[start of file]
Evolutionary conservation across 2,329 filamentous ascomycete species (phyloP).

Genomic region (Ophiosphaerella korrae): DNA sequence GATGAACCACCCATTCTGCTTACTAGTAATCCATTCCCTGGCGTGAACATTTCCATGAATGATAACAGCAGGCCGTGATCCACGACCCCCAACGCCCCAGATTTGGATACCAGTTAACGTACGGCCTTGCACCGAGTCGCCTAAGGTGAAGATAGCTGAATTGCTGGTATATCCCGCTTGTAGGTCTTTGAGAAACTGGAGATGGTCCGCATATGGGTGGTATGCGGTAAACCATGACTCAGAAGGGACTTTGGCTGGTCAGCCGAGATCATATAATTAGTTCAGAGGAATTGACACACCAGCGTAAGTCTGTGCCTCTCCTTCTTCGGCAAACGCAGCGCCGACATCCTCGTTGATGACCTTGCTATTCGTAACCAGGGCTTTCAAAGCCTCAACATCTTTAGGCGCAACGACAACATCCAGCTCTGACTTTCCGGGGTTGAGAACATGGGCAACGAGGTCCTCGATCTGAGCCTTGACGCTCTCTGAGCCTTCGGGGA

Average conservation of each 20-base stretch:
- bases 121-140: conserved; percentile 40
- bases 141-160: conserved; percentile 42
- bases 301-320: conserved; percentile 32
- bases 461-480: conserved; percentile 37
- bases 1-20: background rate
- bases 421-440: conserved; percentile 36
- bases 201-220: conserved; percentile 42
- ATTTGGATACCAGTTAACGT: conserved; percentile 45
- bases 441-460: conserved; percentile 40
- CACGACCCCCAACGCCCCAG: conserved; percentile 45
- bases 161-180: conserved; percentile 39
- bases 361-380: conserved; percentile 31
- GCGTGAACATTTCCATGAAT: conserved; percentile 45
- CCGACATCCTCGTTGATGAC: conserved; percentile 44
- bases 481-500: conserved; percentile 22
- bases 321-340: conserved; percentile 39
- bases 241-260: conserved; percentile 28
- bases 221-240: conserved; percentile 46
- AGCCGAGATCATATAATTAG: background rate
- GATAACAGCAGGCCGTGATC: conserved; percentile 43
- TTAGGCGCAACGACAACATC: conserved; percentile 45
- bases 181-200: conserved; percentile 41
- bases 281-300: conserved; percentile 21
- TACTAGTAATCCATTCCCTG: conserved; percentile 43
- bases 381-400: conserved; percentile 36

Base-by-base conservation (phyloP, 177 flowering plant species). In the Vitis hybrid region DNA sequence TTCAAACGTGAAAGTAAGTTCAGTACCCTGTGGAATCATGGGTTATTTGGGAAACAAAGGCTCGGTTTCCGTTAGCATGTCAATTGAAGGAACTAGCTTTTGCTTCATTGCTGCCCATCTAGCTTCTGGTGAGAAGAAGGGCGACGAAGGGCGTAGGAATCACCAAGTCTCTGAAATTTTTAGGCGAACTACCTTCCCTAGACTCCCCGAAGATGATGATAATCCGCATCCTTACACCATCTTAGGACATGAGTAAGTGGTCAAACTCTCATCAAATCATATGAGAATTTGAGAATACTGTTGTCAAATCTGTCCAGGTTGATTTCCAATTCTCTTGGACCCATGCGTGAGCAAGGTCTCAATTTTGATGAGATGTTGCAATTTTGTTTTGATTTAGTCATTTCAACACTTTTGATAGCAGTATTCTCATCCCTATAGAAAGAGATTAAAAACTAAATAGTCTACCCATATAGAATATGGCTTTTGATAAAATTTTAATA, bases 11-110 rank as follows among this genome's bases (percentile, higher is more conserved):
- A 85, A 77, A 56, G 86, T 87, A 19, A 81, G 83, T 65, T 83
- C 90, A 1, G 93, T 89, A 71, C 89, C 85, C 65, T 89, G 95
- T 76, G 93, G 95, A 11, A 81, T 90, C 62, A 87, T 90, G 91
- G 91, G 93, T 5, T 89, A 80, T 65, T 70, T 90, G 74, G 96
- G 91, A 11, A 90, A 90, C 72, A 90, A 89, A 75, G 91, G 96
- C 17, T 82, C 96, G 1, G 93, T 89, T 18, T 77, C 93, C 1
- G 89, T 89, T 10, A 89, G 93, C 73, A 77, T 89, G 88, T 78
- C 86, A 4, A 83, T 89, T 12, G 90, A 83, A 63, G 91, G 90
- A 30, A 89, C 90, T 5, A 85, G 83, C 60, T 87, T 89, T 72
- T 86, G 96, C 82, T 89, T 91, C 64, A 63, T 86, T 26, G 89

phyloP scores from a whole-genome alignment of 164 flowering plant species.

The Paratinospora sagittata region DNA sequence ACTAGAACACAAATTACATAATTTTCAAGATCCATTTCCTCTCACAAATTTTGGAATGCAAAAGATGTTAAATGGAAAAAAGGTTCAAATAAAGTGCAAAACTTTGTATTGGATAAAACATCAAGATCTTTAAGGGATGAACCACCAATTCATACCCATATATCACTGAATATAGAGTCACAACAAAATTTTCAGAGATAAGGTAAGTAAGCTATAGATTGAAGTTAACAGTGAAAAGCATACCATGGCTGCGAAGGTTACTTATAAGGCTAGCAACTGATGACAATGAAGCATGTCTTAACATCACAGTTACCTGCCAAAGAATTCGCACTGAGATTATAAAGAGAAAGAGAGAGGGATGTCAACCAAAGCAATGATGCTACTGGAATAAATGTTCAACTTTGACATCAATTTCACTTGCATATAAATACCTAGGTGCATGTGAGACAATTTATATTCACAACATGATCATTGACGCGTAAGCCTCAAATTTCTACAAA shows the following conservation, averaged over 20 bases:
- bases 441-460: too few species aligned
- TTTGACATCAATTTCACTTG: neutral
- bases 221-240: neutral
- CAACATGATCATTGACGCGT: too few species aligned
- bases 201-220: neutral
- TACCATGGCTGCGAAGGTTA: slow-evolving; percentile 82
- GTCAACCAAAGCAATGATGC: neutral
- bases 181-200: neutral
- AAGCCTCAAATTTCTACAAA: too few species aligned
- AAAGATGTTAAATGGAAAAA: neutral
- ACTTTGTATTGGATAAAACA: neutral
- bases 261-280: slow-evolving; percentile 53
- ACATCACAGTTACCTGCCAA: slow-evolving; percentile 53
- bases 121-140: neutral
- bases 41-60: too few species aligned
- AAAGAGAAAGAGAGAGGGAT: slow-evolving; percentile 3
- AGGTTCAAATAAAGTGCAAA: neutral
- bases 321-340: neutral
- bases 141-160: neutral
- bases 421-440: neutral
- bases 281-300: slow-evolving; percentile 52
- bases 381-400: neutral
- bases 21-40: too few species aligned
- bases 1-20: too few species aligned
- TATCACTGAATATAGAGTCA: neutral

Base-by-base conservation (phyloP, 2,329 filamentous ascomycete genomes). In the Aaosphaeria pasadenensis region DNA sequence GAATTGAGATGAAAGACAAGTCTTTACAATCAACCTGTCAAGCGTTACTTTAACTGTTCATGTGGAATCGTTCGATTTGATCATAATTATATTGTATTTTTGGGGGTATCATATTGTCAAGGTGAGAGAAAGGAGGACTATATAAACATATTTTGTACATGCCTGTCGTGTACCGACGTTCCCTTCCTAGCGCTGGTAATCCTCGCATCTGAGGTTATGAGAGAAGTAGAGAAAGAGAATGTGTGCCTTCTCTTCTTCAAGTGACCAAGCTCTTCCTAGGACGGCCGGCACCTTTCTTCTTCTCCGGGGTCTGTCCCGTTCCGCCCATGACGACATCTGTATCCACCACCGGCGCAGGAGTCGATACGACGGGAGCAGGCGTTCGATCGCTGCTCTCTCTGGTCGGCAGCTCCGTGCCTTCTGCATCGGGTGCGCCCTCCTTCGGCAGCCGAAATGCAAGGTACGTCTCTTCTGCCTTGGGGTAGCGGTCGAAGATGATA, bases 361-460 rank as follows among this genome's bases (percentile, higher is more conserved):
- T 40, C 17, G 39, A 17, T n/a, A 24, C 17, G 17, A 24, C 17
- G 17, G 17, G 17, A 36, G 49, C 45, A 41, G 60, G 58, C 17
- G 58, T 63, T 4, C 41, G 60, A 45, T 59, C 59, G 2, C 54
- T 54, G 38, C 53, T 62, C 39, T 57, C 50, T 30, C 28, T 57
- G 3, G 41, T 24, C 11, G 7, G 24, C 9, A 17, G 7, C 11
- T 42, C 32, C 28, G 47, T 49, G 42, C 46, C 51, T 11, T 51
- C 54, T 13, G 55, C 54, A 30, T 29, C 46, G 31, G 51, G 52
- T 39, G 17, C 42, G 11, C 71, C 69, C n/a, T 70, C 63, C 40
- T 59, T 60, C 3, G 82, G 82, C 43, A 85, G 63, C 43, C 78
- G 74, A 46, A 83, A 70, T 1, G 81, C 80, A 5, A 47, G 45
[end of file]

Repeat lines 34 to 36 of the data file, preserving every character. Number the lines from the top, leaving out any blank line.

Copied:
- G 91, A 11, A 90, A 90, C 72, A 90, A 89, A 75, G 91, G 96
- C 17, T 82, C 96, G 1, G 93, T 89, T 18, T 77, C 93, C 1
- G 89, T 89, T 10, A 89, G 93, C 73, A 77, T 89, G 88, T 78